U of T has partnered with startup and research incubator MaRS to lease 24,000 square feet of the 400,000-square-foot Waterfront Innovation Centre (WIC), which is currently under construction. The leased space will allow U of T and MaRS to provide startups with office space to further the development of their businesses.
“I fully expect students from U of T will migrate to Waterfront, if that makes sense for them,” said Scott Mabury, U of T’s Vice-President of University Operations. “Given the breadth and diversity of ideas that are happening at the university, the diversity of innovation and discoveries that happen, I expect a quite broad and diverse set of occupants.”
The WIC is set to be constructed on Queen’s Quay East near Sugar Beach and is expected to open by 2021. According to Mabury, the lease is set to be finalized “any day now.”
The lease marks the second time that U of T and MaRS have partnered. U of T currently has a 20 per cent equity share and four floors in the MaRS Discovery District on College Street and University Avenue. The building is almost at peak capacity, meaning that new startups are being turned away on a “very frequent basis,” according to Mabury. The high demand for work space means that there is only a three per cent vacancy rate in the city.
The WIC lease, in addition to the 250,000-square-foot innovation centre that U of T is set to build across the street from the MaRS Discovery District, seeks to remedy this issue.
“MaRS is exceptionally good at helping companies get kicked off and nurturing their growth and business development system,” said Mabury. “Our interests really align with MaRS’ in being able to bring our influence in building the innovation ecosystem [at] the Waterfront.”
Mabury expects prospective startups at the WIC to have a “broader mandate” than just AI research and that they will likely be similar to those currently operating out of the MaRS Discovery District. Unlike the Discovery District however, this lease will not include lab space.
Mabury added that U of T and MaRS have the option of expanding their lease to 50,000 square feet in January. On U of T’s end, the decision on whether to expand or not will be determined by Mabury, Provost Cheryl Regehr, and President Meric Gertler.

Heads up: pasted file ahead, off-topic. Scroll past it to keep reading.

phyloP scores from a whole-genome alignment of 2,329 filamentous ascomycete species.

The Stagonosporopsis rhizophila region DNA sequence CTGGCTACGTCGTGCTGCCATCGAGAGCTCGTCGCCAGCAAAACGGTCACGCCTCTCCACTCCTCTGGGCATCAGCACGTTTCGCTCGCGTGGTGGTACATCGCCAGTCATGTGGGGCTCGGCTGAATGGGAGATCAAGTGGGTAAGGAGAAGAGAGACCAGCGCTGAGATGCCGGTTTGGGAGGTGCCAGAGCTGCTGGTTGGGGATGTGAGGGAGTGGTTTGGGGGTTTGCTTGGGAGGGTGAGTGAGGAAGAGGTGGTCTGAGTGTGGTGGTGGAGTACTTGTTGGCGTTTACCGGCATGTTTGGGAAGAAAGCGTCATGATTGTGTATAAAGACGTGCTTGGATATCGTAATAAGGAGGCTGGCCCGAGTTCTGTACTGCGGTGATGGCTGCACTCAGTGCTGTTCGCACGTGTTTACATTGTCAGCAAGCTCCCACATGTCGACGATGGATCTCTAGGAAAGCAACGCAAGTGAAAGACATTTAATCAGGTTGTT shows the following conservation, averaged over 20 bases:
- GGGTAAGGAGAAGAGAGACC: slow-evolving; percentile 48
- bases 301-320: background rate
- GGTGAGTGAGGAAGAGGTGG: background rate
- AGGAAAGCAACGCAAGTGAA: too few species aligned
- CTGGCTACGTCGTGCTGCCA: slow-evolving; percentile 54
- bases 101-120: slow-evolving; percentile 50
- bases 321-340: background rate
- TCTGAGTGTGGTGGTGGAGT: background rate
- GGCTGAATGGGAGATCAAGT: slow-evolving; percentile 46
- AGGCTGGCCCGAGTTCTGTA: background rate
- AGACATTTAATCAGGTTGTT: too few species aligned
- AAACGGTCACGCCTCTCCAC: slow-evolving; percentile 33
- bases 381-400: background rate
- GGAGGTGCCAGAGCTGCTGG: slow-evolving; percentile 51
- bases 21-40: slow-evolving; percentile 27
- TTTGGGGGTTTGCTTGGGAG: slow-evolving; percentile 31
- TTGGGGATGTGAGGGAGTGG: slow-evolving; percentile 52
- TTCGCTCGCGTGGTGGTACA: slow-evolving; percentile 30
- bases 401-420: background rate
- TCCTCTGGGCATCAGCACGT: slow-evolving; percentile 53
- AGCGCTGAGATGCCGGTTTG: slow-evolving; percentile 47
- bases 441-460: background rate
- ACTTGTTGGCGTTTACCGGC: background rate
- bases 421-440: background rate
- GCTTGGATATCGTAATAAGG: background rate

“We will in the new year take stock of where we think the market is, where we think demand is,” said Mabury. “The announcement [of the initial lease] has led to lots of interest. We’ve heard from lots of folks who want to be in that [space]. So we’ll pull all that in and then in discussion with MaRS jointly decide whether we should expand.”
In a press release, Helen Burstyn, Chair of the Waterfront Toronto Board of Directors, wrote that the WIC will be “a dynamic space that [serves] as a catalyst for innovation, collaboration, and economic growth.” The WIC’s tenants will primarily be those in data-intensive industries.
The WIC’s location in the growing Waterfront innovation district, which will also host Alphabet Inc.’s digital technology neighbourhood Sidewalk Labs, is another significant boost for both U of T’s and MaRS’ research ambitions.
The WIC is projected to cost approximately $200 million, according to a Waterfront Toronto report. The specific financing details have not yet been revealed. Waterfront Toronto, one of the main stakeholders in the WIC deal, is an organization funded by the Government of Canada, the Government of Ontario, and the City of Toronto to “transform [the] city’s waterfront by creating extraordinary new places to live, work, and play.”
The WIC is one of many initiatives associated with Waterfront Toronto’s goal of revitalization of Toronto’s lakeshore. Other projects include redesigning the Jack Layton Ferry Terminal and the redevelopment of Villiers Island near Toronto Harbour-Pier 35. The organization attempts to effectively develop Toronto’s lakeshore, aligning three levels of government with the local stakeholders. One possible result of this tri-level government collaboration is an extended public transportation stop adjacent to the WIC.
According to Menkes, the WIC’s developer, 60 per cent of the building has already been pre-leased. The WIC will consist of three central interconnected structures: the Hive, the Nexus, and the Exchange. The Hive, consisting of 37,000 square feet of floor space, will be the largest structure of the WIC. The Nexus is a public space connecting different parts of the building; the Exchange will be comprised of office and lab co-working spaces.
The WIC, designed by Sweeny &Co. Architects Inc., is expected to contain ultra-high-speed broadband internet and self-generating solar power functionality. It will be LEED Platinum certified. Sweeny &Co have also designed other buildings around Toronto, such as the Telus House in the Financial District and the Queen Richmond Centre West.